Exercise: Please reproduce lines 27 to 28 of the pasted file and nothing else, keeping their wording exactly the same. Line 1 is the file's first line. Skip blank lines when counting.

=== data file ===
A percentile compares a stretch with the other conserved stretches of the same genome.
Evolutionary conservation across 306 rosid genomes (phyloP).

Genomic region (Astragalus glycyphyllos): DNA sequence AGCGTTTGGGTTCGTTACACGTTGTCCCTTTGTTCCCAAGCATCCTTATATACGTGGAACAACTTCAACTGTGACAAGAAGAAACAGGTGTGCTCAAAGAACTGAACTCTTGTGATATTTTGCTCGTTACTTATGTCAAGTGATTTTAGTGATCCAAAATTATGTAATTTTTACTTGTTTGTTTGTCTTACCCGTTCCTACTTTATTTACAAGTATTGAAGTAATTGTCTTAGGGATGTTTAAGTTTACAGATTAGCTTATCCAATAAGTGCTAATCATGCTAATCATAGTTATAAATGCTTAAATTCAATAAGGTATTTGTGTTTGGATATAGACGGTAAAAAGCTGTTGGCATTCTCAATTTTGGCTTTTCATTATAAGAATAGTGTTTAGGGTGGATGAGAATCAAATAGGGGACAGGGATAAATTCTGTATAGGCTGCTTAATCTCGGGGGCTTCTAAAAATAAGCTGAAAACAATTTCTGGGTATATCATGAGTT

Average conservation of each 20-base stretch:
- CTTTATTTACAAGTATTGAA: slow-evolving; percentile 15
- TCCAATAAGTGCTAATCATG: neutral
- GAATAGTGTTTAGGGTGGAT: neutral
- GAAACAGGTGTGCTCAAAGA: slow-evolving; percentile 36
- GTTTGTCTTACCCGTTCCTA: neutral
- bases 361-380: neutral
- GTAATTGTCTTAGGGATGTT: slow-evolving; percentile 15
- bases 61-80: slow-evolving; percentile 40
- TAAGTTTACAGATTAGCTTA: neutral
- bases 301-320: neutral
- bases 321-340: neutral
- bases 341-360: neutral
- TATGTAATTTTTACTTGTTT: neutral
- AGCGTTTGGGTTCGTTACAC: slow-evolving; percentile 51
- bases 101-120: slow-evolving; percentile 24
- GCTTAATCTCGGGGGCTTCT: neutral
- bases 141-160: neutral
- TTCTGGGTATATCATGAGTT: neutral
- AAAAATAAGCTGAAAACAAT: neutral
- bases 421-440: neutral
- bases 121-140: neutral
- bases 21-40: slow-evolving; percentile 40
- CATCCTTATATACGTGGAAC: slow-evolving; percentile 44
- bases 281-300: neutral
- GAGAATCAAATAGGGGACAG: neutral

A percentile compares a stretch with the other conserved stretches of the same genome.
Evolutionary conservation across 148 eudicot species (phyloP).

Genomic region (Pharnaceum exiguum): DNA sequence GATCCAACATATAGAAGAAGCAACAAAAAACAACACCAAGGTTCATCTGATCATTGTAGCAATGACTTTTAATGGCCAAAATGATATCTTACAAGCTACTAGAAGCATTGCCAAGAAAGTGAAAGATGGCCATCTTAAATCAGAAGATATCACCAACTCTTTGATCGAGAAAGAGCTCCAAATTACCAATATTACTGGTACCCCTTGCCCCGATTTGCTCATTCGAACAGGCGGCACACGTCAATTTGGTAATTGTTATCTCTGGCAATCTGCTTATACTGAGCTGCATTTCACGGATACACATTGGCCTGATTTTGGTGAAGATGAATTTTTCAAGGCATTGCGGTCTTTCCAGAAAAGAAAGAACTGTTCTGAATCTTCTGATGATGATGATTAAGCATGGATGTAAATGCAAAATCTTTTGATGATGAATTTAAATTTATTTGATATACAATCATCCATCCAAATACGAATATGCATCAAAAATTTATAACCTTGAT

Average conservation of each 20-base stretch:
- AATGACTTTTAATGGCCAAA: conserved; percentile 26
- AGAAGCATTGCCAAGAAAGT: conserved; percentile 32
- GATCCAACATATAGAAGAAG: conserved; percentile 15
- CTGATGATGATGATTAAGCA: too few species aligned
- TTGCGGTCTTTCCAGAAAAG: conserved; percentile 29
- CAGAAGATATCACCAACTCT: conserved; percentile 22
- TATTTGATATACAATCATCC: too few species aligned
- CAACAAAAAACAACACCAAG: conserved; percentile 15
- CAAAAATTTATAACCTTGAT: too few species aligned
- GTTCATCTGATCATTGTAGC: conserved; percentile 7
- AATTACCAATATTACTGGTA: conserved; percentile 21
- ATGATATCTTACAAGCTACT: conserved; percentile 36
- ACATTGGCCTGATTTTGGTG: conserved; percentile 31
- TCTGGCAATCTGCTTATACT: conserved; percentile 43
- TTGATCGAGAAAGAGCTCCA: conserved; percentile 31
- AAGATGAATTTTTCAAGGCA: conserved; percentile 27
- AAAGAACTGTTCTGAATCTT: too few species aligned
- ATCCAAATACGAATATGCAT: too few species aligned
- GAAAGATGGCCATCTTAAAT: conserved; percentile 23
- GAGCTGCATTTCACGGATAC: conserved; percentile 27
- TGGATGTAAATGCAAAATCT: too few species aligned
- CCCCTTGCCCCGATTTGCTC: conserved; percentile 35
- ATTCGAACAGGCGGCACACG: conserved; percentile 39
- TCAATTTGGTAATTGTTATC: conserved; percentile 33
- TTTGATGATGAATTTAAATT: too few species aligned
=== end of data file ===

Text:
- CATCCTTATATACGTGGAAC: slow-evolving; percentile 44
- bases 281-300: neutral